A personalised lung cancer pill launched today offers new hope to sufferers of a rare form of the disease.
The drug, crizotinib, targets a protein found in around five in 100 patients with the most common type of lung cancer.
Typically, these patients are much younger than average and do not appear to have a disease closely linked to smoking.
Marketed as Xalkori, the treatment was given an early licence by regulators after promising trial findings.
A Phase III study of 347 patients found that the drug more than doubled the time taken for treated tumours to start growing again or stop shrinking.
So-called "progression free survival" was increased from a mid-point of three months for patients on chemotherapy to 7.7 months.
Although survival time was not studied, researchers believe the drug has the potential to extend lives.
Crizotinib is the latest in a new generation of cancer drugs tailored to individuals with specific genetic make-ups.
It acts on a protein called ALK which blocks anti-cancer signalling pathways.
Patients who can benefit from crizotinib are identified by analysing biopsy tissue samples. They form a distinct subgroup among patients with non-small cell lung cancer (NSCLC), which accounts for 80-85% of lung cancer cases.
Dr Ekaterini Boleti, a member of the trial team from the Royal Free Hospital, London, said: "Lung cancer carries the most stigma of all cancer diseases and has a bad press. It's associated with patients not looking after themselves and smoking.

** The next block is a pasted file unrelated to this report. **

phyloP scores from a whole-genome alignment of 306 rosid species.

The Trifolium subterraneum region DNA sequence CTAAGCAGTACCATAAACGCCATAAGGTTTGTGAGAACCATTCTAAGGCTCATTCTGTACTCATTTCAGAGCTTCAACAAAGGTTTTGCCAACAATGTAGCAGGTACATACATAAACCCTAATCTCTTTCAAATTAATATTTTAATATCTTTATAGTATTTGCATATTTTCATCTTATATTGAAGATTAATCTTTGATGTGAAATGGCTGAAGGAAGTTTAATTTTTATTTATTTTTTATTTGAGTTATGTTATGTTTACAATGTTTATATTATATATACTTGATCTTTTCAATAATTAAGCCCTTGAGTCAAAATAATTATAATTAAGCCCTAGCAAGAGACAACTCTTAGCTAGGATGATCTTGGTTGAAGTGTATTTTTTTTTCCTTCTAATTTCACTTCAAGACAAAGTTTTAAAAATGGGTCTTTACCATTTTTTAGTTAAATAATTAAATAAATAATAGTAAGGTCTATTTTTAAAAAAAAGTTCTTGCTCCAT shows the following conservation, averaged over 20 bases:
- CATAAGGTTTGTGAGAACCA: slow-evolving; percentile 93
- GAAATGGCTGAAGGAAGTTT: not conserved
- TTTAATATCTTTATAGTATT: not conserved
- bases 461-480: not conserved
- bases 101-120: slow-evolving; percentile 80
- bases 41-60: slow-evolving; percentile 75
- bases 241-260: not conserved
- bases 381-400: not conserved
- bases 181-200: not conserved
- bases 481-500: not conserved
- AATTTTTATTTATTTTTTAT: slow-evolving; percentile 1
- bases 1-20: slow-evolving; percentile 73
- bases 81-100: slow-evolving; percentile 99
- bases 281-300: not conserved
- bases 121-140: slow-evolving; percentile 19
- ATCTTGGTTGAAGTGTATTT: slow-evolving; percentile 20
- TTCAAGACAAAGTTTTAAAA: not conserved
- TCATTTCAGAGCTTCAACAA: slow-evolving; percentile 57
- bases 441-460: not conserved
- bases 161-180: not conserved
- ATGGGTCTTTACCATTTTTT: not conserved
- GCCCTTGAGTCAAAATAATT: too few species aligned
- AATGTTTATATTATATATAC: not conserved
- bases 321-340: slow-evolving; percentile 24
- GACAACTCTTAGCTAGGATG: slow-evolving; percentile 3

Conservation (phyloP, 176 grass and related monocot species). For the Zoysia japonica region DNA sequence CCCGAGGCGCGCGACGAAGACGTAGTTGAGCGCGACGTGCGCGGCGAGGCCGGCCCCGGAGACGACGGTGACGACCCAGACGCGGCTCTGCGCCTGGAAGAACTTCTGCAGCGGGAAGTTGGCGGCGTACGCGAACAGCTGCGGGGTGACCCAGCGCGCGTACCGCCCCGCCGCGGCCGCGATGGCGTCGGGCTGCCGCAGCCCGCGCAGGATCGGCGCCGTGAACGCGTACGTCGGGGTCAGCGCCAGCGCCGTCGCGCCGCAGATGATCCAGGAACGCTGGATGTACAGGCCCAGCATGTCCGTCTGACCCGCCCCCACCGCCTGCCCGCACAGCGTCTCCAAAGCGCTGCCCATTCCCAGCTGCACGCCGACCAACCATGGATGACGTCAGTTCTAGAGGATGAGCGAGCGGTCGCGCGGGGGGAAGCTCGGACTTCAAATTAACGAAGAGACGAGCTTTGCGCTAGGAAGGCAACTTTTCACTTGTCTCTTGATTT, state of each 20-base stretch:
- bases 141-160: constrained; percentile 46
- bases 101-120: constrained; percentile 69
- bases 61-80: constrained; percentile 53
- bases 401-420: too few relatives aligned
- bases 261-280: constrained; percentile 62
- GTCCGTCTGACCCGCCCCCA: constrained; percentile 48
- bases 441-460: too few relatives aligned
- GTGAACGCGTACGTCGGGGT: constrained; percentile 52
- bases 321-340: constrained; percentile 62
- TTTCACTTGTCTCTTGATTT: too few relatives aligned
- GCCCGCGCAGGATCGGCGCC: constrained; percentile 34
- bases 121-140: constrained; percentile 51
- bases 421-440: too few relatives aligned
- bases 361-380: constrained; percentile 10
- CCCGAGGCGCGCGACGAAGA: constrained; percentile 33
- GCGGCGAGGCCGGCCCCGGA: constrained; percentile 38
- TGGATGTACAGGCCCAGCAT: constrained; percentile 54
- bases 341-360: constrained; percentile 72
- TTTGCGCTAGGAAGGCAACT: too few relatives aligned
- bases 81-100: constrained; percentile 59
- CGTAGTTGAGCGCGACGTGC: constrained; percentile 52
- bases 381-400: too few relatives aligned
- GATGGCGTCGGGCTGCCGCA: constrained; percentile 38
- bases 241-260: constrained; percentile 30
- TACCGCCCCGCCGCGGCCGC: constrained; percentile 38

"But this is like a new entity within lung cancer. These patients tend to be younger than the average patient with lung cancer, and tend to be non-smokers or light smokers.
"It's not a cure drug, it's not a miracle drug, but it's a huge leap forward compared with what we had before.
"We see this as the beginning of a new era of cancer treatment. It's no longer relying on broad spectrum treatment - one bucket for treating everyone with the same thing. In the future, cancer treatment is going to be much more targeted and personalised."
The drug, made by Pfizer Ltd, will receive its full licence after all the trial data have been processed. It is yet to be assessed by the National Institute for health and Clinical Excellence (Nice) which looks at the cost-effectiveness of new NHS treatments.
Dr David Montgomery, medical director of Pfizer Oncology UK, said: "Today's news is a significant milestone for people with ALK-positive advanced NSCLC in the UK.
"Crizotinib is a new personalised treatment which offers the hope of better outcomes for people with this kind of lung cancer."
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